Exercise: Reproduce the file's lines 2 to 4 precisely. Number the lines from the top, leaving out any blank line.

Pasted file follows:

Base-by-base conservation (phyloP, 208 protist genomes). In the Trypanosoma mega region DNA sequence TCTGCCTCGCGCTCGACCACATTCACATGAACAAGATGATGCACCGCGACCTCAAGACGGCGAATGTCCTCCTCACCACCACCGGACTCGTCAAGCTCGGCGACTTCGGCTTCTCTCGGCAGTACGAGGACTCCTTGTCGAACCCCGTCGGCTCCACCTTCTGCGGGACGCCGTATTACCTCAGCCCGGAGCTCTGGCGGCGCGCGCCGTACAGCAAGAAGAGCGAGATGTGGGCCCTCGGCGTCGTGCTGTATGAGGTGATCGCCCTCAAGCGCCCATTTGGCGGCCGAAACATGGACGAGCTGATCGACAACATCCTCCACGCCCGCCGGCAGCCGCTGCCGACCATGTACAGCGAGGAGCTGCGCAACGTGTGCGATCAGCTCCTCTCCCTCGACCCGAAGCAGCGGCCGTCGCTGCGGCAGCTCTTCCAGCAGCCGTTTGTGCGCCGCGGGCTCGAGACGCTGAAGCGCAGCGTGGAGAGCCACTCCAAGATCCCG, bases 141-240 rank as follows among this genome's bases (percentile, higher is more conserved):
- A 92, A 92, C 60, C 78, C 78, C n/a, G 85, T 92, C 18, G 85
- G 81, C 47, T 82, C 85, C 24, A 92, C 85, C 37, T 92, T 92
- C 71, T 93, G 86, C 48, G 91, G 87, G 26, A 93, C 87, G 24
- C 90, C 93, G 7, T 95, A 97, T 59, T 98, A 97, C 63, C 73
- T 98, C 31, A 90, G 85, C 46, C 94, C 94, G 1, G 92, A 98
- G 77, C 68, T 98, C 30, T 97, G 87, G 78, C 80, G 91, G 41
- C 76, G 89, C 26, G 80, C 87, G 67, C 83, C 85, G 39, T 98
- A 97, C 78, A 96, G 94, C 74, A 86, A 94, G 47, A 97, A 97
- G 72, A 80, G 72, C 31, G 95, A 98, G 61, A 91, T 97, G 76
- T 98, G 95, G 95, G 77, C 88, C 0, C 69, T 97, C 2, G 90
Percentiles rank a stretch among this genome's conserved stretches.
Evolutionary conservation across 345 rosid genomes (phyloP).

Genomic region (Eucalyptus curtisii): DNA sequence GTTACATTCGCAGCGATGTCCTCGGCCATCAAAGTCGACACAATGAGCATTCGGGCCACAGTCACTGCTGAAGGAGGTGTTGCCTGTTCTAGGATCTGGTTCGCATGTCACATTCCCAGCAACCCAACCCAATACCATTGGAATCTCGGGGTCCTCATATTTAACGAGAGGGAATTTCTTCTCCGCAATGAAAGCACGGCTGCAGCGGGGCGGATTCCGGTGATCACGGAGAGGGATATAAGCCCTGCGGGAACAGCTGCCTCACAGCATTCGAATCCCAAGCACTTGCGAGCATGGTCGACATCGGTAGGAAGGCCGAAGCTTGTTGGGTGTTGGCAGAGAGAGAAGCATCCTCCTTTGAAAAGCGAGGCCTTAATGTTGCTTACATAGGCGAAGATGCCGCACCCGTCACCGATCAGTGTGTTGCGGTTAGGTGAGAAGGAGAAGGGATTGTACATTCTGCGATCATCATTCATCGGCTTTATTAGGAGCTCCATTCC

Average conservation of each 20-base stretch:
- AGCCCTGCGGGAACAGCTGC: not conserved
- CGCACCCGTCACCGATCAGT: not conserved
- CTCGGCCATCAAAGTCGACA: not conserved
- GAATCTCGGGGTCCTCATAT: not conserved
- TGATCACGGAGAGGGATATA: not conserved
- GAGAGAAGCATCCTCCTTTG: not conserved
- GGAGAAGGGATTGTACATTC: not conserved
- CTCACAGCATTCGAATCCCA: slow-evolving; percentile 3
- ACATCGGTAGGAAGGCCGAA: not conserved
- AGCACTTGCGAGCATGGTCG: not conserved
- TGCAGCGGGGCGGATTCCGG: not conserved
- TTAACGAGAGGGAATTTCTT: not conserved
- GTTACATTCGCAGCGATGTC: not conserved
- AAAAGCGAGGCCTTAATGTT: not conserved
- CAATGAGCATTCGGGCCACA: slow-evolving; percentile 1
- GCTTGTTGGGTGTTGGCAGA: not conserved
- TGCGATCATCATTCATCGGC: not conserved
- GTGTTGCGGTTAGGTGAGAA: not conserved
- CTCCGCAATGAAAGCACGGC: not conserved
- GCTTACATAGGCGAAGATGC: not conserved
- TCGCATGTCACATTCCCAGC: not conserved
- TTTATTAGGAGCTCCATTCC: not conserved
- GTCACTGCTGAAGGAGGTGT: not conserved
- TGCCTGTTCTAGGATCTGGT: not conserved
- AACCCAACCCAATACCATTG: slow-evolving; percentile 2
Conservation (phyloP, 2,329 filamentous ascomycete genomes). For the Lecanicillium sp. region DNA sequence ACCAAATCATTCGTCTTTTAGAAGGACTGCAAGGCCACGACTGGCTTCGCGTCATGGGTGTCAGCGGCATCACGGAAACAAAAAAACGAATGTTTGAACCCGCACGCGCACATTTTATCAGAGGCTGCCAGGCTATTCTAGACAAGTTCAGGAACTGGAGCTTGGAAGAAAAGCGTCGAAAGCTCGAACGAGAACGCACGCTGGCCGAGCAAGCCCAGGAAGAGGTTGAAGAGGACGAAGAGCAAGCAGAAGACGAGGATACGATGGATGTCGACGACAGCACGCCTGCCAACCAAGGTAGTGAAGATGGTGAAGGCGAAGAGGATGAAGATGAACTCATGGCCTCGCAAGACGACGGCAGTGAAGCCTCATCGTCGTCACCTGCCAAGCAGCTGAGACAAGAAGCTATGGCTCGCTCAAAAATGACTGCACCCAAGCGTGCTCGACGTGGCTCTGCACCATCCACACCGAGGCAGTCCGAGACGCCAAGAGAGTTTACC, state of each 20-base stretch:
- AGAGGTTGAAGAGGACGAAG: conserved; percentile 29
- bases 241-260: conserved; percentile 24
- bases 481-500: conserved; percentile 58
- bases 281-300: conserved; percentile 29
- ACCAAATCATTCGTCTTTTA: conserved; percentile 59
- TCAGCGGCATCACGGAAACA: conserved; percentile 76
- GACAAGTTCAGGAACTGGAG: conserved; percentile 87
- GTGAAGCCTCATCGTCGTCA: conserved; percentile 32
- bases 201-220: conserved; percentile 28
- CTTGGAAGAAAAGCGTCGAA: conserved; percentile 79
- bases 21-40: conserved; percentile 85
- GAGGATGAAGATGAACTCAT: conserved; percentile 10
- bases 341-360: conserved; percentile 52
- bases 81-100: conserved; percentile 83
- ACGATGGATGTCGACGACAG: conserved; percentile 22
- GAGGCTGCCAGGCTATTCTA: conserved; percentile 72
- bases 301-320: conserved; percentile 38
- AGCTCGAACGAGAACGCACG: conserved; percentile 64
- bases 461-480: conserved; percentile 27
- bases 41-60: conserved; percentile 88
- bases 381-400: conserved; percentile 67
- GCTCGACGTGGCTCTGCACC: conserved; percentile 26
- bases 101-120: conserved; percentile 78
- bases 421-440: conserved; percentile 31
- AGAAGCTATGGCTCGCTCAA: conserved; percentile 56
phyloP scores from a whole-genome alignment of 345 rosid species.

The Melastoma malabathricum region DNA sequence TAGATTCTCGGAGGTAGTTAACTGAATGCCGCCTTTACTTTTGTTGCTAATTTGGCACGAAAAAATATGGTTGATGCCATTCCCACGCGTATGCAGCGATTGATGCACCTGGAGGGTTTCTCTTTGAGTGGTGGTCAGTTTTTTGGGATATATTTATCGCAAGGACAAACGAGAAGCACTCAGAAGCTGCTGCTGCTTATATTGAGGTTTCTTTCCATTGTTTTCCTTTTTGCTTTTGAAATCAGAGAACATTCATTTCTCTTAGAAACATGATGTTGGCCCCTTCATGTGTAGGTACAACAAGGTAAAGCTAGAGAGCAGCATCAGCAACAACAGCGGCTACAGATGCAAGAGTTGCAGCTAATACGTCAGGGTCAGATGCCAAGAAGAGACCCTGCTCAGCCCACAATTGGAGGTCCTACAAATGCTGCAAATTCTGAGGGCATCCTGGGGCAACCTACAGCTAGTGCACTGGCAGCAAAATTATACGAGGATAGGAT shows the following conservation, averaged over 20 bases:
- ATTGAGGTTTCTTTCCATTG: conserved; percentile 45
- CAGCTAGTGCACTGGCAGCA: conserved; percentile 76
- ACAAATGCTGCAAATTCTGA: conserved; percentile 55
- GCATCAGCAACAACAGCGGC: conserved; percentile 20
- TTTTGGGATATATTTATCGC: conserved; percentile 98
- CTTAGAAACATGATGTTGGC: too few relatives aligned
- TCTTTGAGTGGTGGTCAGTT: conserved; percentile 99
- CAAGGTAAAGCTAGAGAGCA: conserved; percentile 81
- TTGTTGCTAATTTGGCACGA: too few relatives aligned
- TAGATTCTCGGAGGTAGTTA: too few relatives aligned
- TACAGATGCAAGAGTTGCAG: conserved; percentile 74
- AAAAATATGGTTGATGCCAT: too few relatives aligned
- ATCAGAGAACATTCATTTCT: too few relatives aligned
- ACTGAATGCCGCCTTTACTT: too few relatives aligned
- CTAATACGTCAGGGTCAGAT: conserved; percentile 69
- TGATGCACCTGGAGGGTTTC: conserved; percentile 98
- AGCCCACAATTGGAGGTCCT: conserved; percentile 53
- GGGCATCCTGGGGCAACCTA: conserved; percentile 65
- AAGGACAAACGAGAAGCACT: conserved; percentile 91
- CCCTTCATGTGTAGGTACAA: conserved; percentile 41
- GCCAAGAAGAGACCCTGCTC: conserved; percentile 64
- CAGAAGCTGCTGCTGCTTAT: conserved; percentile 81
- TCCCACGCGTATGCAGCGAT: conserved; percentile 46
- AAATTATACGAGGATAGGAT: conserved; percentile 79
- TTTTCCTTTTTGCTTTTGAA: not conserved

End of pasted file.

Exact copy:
- A 92, A 92, C 60, C 78, C 78, C n/a, G 85, T 92, C 18, G 85
- G 81, C 47, T 82, C 85, C 24, A 92, C 85, C 37, T 92, T 92
- C 71, T 93, G 86, C 48, G 91, G 87, G 26, A 93, C 87, G 24